So-- I wonder, can anyone think of another example? Where bad writing ruins good art?

Aaaaaaand what in the world am I saying??? I flippin' OWN that 2nd New Avengers arc (a confusing miasma of tale that takes place largely in the Savage Land), and the art in general for that title was often pretty good for the first year and more--- but geeze, by the middle of that arc I found myself throwing the book down in disgust after finishing it every month. Truly and literally. And it wasn't because the art was awful.

(Sorry there, anonymous-- just can't keep it bottled up, I'm afraid. . . !)

Touching on a point brought up earlier-- it's been a reeeeeally long time since I've read the original OMAC run, but I think maybe that book (and KAMANDI to some extent) could indeed be held up as examples of the art (albeit highly stylized) and the broader concept successfully overcoming some serious deficiencies in the scripted page itself.
OMAC had moments of flat-out stupidity (all of the world's oceans compressed into a single, massively-dense little cube? That OMAC LIFTS??!?)-- and yet, the book had such an idiosyncratic look and "feel" to the art, that you just kind of let things like that go by. Kamandi maybe moreso, because, as we've talked about before, the characterization and writing really struggled to rise to the level of being even TWO-dimensional (thus achieving the status of a flat plane--), and yet I still looked forward to that book month after month for a good three years.


Martinex1 said...

Pfgavigan makes some good points. Which comes first the chicken (writing) or the egg (art) in the complex construction of a comic? And how much of the appreciation is pure subjective assessment of the style rather than a critique of the storytelling? If it is pure storytelling, then Sal Buscema would be at the top. In the creation process there would need to be almost a symbiotic relationship. Am I drawing the intention, or do you have to retrofit text to the action?

My own dissatisfaction with John Romita Jr.'s work is that to my eye his characters' faces and expressions look the same. I perceive stiffness and sameness and scratchiness when I would like fluidity and neater line work. Other people love his work and he is popular. I don't think he is a bad storyteller. I just don't like the "look". I prefer Buscema's Thor to his. I prefer Byrne's Spider-Man to his. But I also prefer Colan's Daredevil to Miller's.

It would be interesting to see multiple artists draw the same script to compare the outcome.

Doug said...

Martinex --

Not sure if you've ever seen this, but we did do a side-by-side comparison of Barry Smith's and John Buscema's versions of The Tower of the Elephant, both written by Roy Thomas. Check it out --


Martinex1 said...

Doug, I had not seen that post until now. Thanks for pointing it out. Fascinating. I've always favored John Buscema on Conan but being able to compare side by side with Smith is cool. Thanks.

Anonymous said...

Hmm - OK I'm with Doug, bad art does ruin good writing although in my opinion the opposite is not always true, i.e. bad writing ruins good art. As my ol' buddy JA Morris pointed out, comics being a primarily visual medium the art is always going to be the main factor on how good a comic is going to be rated.

I can't think of a good example at the moment but like Doug said there are comics which have a totally crappy storyline yet which also boast of good art. These I can tolerate; we can say 'well the plot's rubbish but hey it looks so darn good!'. Bad art on the other hand can take a well written comicbook down several notches. Even if the plot is compelling, the bad art is a turnoff to me. I'd rather read a novel and form the mental pictures in my mind.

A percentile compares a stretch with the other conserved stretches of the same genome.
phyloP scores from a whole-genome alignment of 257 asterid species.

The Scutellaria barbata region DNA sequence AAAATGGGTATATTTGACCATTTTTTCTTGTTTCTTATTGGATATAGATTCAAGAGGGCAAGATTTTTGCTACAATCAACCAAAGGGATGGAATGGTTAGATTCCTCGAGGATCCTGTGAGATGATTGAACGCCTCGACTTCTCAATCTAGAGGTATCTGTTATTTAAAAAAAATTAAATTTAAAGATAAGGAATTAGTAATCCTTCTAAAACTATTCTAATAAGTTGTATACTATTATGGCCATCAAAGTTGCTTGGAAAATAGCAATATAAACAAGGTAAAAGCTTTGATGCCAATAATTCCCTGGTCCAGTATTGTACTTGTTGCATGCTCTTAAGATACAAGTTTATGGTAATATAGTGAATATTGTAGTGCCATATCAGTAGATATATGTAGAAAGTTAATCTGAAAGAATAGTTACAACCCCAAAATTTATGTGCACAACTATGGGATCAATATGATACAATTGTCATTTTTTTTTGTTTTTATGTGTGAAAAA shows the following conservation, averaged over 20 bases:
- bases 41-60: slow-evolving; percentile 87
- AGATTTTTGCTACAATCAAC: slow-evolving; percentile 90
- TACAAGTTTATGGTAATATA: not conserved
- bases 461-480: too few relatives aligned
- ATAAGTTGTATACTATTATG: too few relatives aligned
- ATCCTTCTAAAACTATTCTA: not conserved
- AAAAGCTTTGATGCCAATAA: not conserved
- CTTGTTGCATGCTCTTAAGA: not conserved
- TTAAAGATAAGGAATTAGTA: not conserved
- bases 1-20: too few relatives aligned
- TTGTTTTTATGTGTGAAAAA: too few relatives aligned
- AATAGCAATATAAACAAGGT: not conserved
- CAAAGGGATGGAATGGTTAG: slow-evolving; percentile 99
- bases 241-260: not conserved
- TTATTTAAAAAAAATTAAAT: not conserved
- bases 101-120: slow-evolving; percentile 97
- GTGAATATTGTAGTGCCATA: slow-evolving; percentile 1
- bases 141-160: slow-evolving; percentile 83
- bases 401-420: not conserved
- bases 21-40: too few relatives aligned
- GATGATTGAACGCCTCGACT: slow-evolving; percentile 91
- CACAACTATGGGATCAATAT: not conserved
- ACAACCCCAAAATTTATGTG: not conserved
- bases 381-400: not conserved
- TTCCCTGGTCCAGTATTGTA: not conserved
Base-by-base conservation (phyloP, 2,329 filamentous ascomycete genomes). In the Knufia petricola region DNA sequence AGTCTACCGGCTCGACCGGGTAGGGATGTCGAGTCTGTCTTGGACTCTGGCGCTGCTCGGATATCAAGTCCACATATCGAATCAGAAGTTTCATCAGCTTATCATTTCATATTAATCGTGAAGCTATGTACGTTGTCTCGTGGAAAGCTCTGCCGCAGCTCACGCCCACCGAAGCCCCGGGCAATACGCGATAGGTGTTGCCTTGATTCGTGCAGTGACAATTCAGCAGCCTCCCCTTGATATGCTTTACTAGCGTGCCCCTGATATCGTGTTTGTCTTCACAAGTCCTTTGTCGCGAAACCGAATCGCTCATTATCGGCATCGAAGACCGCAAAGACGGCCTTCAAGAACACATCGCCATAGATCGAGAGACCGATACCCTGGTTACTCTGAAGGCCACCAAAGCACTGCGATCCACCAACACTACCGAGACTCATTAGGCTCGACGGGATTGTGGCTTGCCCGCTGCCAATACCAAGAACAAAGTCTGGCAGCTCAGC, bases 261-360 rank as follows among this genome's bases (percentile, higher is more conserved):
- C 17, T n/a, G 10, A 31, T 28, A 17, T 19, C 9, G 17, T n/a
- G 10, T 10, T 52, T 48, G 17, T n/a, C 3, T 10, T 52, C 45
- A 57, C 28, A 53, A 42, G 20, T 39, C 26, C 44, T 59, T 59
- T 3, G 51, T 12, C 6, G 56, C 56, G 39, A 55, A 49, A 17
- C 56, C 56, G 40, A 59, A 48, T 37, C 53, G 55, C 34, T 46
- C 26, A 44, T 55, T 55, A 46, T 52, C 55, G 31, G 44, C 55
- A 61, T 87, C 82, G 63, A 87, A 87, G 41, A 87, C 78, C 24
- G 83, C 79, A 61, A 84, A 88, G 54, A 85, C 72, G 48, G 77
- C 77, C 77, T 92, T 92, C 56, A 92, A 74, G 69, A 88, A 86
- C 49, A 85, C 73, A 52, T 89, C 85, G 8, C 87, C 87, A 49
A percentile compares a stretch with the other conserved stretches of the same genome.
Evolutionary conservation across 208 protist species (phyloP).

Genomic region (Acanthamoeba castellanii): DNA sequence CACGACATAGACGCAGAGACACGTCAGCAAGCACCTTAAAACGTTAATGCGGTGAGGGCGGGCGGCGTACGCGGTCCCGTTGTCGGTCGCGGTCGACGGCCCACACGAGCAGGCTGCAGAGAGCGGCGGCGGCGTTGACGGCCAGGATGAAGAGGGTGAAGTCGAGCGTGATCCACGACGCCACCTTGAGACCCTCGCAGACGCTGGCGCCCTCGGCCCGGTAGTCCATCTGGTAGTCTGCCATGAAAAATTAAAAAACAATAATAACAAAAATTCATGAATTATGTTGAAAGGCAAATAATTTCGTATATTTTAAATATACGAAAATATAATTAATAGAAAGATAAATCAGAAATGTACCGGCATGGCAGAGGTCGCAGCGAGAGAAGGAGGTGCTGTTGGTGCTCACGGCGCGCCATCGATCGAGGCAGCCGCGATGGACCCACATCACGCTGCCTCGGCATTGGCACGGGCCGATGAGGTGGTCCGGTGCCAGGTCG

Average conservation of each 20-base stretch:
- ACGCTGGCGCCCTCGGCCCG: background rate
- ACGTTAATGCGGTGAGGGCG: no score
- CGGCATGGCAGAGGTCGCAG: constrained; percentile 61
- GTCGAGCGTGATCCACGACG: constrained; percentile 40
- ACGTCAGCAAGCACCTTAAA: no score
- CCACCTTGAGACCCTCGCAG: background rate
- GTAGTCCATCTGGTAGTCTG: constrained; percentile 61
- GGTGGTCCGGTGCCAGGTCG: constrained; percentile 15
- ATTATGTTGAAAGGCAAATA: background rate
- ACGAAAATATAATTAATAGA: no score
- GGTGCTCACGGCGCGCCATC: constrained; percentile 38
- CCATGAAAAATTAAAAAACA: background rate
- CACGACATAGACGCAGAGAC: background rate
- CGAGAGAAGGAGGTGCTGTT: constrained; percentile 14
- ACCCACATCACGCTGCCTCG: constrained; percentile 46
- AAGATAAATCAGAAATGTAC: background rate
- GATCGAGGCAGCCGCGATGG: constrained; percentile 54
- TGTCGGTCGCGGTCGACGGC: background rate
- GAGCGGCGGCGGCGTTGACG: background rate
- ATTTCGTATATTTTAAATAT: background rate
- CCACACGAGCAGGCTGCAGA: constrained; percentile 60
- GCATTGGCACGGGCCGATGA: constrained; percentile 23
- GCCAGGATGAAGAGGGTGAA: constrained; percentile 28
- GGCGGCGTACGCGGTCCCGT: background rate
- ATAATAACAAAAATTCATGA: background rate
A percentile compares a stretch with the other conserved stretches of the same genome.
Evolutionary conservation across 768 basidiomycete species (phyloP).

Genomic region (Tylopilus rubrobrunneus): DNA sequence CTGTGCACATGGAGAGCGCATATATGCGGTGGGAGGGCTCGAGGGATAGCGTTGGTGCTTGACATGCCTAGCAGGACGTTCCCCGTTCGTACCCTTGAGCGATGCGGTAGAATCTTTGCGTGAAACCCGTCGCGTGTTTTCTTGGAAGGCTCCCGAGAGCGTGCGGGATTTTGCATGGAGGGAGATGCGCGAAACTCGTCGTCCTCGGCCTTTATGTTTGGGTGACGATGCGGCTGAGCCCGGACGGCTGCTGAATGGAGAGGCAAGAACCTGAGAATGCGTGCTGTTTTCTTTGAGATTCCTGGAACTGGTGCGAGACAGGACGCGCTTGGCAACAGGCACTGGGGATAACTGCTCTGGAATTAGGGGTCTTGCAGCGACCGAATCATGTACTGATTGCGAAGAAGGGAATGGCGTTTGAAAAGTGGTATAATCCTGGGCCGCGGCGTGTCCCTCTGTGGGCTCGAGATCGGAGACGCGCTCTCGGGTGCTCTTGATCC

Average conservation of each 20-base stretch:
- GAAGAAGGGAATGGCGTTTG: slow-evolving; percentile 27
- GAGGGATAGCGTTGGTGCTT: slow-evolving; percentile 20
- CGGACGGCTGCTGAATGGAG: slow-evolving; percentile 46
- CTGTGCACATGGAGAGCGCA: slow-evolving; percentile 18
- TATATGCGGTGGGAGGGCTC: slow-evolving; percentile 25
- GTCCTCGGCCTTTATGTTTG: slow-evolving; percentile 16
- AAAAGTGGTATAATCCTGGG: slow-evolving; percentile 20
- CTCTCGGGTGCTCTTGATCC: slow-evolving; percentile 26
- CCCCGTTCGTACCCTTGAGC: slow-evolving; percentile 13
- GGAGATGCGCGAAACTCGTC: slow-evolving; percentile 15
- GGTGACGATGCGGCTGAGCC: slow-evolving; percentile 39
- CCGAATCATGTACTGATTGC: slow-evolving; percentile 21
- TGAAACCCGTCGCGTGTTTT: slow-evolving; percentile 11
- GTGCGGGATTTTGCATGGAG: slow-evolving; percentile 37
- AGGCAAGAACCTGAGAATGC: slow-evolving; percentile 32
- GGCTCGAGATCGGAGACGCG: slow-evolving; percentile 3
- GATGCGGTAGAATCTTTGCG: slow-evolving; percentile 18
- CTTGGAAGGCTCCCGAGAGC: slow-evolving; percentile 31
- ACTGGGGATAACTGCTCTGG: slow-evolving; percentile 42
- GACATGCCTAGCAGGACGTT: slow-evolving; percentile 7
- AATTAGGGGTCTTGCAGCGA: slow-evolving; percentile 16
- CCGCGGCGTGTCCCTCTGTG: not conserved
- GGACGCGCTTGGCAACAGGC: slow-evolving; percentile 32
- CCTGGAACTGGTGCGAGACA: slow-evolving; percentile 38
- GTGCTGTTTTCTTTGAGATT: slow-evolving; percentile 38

- Mike 'bad artist and bad writer' from Trinidad & Tobago.

BK said...

Every story Alex Toth ever illo'd had at least a mediocre, if not a downright BAD script. Art trumps all, although I have read hundreds of comics with bad art or story or both, happily. Comics lifer.

Very few superhero comics have ever fired on both levels, let alone all the time. Most reach entertaining, some are charming, some beautiful, some even profound, but rarely consistently for more than an issue are they "great".

I can read the comics of my youth with a nostalgic filter, and it's fun, and most days that is enough. Great writers in comics who I would read in any circumstances I can name maybe a dozen. Great artists who are at least worth looking at for a panel or two are too numerous to mention. Hundreds.

(no robot but I have seen a few this week)

Karen said...

This is a tough one; I mean, I stuck with Invaders quite awhile despite absolutely hating the art, because I so wanted to read about superheroes in WWII. But eventually the art did kill it for me.

But would I pick up a book full of pretty pictures and a terrible story? I can't see that happening. I have to have something there to catch my imagination.

I guess in the end I am more story-driven; if I like the story, I'll put up with mediocre art.

Dr. Oyola said...

It depends.

I used to be more forgiving of art as a kid. . . I find that a lot harder these days.

I think good art definitely can't make up for bad writing. . .

londonlee said...

As I'm reading the Mister Miracle collection at the moment I agree his art was still great but his writing almost kills it

londonlee said...

Bendis wouldn't be able to fit his dialogue in Perez's tiny panels (assuming he still does that)

Related Posts with Thumbnails